If this was just a film about its principal subjects- not including Welles himself as he has done (this is one of many films he starred, wrote and directed, but rarely has he been so candid about himself)- it would still hold some surface fascination. Coming from a generation that grew up after Elmyr had already passed on, and only knew mildly of the whole Howard Hughes story (of which Irving was apart of), this was all news. Which in a way made it hard to focus on here and there on the first viewing. Coincidentally with Welles's takes on the 'experts', I decided not to jump right away to conclusions like some critics even with film-making do. On the second viewing it all gelled together, like the deception in all the lines in Elmyr's Matisse's. We learn about some of Elmyr's history (including one historical note that gets only one brief mention as part of Welles's use of hints in all of his work). But it's not necessarily about that which becomes fascinating.

Just watching Elmyr, and him with Clifford Irving, the hoax author of a biography on Howard Hughes (err, the old-timer in a shrouded Las Vegas hotel Hughes), is enough to make it worthwhile for the whole hour which Welles promises at the start. Then, when Welles brings back a certain femme fatale in the form of his real-life love Oja Kodar, things become further mysterious. For a man whom mystery was the subject he loved most in films aside from Shakespeare, the last ten to fifteen minutes of the film are some of his most ambiguous, seductive, nearly pointless, but oddly cool scenes filmed. Suddenly, after getting inundated with sound-bytes and trickery with the editing style (which ranks with the best Welles and his team), verite camera-work (by a talented Gary Graver), and images that freeze up, zoom in, get inopportune poses from monkeys, and bits and pieces of a French villa and dozens of paintings, things slow down. If for nothing else, F For Fake is a masterpiece of tempo.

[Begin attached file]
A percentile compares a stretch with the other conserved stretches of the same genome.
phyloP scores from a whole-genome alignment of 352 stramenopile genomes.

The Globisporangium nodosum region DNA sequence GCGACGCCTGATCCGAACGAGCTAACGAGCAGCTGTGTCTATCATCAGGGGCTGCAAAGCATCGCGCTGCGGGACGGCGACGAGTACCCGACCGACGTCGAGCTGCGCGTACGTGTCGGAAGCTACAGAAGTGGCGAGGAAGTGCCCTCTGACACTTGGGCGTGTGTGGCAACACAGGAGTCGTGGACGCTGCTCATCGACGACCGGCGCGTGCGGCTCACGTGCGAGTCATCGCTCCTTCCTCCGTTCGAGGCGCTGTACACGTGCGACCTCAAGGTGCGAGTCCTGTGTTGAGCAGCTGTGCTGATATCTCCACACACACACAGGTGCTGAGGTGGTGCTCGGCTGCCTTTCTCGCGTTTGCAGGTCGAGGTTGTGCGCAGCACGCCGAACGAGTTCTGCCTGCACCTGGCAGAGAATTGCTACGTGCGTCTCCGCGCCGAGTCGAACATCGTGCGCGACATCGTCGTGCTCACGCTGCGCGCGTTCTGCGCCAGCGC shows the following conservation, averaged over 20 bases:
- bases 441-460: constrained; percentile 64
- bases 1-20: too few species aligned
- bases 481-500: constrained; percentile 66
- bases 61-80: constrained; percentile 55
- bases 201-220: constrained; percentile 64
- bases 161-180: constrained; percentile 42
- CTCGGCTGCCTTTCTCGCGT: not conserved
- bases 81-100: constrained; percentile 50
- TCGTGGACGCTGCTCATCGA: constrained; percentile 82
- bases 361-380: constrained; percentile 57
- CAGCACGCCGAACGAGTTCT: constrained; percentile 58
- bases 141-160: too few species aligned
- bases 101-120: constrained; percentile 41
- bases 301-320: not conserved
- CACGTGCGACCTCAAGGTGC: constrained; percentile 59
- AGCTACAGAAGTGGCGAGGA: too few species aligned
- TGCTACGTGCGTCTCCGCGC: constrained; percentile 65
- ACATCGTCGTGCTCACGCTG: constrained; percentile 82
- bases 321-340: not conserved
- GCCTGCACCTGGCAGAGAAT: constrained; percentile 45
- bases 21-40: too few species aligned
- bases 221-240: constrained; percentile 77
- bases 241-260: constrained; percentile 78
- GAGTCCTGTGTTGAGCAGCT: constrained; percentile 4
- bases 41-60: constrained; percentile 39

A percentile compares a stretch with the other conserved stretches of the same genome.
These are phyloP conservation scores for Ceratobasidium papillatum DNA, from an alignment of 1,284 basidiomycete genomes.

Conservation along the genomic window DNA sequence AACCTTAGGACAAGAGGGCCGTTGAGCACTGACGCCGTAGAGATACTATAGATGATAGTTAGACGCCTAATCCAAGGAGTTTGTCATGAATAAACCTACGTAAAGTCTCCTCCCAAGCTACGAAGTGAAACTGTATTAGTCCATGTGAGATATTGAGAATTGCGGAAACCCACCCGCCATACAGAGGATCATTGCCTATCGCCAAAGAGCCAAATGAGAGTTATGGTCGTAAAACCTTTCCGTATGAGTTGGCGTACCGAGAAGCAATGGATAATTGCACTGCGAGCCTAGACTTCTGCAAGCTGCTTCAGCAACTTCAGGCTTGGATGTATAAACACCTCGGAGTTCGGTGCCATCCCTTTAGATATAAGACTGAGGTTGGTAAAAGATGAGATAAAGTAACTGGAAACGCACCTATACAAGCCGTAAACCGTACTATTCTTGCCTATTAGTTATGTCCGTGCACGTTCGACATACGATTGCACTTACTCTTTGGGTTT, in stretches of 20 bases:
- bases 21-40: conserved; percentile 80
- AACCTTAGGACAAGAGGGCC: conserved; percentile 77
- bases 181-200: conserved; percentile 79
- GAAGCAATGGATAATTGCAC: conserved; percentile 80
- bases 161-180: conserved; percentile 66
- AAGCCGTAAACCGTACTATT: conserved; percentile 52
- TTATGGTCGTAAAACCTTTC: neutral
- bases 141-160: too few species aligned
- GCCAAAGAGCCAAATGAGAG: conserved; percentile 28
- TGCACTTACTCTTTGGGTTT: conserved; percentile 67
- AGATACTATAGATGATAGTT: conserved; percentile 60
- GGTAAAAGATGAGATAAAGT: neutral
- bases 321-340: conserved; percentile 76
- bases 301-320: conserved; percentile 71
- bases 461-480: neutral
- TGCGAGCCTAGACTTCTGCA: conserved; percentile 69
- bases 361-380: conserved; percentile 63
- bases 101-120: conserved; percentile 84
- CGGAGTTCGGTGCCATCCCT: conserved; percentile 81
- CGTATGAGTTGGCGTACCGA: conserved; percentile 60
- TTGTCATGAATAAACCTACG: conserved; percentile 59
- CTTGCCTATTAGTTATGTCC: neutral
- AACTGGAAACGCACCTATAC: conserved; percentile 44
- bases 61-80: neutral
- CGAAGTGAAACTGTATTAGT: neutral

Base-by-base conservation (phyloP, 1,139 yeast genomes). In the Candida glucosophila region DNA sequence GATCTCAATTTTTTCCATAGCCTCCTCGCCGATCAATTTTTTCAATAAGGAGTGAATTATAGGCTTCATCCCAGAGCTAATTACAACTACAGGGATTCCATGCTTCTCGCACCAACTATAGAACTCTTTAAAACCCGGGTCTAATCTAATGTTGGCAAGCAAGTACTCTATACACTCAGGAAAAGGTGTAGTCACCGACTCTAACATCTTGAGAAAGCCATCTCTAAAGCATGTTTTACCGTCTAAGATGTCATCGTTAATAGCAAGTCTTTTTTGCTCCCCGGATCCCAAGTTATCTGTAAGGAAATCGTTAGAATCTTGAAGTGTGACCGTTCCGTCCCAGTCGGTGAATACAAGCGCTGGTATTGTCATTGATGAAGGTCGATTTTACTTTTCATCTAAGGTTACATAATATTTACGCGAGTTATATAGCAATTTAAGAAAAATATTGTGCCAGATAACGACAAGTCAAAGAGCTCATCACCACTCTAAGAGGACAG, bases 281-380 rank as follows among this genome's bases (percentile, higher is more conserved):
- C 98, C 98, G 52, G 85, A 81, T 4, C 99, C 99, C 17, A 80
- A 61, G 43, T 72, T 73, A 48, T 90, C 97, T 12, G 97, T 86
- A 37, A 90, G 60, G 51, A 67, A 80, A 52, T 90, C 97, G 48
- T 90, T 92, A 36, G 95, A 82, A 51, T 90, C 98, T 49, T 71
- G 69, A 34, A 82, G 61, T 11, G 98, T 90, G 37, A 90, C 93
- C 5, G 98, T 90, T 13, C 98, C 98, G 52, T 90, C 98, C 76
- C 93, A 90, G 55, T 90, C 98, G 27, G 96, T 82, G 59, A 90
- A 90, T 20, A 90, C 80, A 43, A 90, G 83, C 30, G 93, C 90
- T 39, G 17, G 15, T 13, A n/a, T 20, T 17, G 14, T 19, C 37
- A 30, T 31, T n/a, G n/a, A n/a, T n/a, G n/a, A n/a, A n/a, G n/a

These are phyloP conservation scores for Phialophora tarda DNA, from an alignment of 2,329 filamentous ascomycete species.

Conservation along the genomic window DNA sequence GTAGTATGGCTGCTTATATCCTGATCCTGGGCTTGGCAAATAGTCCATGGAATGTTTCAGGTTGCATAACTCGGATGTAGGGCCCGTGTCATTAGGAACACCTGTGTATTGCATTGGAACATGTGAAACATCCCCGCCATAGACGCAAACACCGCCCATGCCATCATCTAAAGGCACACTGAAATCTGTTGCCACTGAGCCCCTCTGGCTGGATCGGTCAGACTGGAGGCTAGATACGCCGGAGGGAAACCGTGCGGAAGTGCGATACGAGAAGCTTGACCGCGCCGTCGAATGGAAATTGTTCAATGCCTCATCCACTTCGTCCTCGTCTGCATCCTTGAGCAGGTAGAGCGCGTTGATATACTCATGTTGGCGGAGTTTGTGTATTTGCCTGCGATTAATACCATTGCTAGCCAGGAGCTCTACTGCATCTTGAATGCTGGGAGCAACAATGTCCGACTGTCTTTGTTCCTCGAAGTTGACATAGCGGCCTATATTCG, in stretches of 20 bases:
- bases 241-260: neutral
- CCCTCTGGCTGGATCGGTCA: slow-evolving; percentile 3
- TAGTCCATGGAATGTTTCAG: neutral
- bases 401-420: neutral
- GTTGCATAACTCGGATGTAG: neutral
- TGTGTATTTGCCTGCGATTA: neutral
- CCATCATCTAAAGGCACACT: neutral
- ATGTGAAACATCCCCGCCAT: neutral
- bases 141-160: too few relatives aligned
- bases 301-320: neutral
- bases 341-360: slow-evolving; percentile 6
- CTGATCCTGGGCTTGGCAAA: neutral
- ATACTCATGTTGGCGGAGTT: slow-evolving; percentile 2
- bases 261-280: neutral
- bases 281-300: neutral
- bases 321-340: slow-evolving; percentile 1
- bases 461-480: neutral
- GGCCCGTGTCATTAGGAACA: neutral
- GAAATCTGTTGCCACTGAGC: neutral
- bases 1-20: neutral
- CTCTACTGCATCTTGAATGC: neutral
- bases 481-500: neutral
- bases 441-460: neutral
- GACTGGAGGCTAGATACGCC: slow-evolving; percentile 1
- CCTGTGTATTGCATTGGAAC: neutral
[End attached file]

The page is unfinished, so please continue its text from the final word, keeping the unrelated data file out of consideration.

That's not to say that some of this will appeal to everyone. It won't. It doesn't have the instant accessible entertainment appeal of a Citizen Kane or intense ambiguity of the Trial. However for a certain viewer, there is a good deal of entertainment value- certain things that are mentioned, or even in just the way it's said by Welles, can be quite funny. Which helps considering the bits that might become top-heavy with Welles's love of quotes and pondering style of narration. It's a blend of character study, history, investigative journalism (both of the human subjects and of the ideas of forgery and painting and what is real in the mid 20th century society), and some fantastic styling. If you are a film student, even if you couldn't give a damn about Elmyr or the Howard Hughes hoax or Welles's own past of hoaxing with theater/radio/cinema, just to see how the film moves at times, how images fold and bend to another, the progression, it's rather exhilarating. And the only special effect is right up the sleeve, so to speak.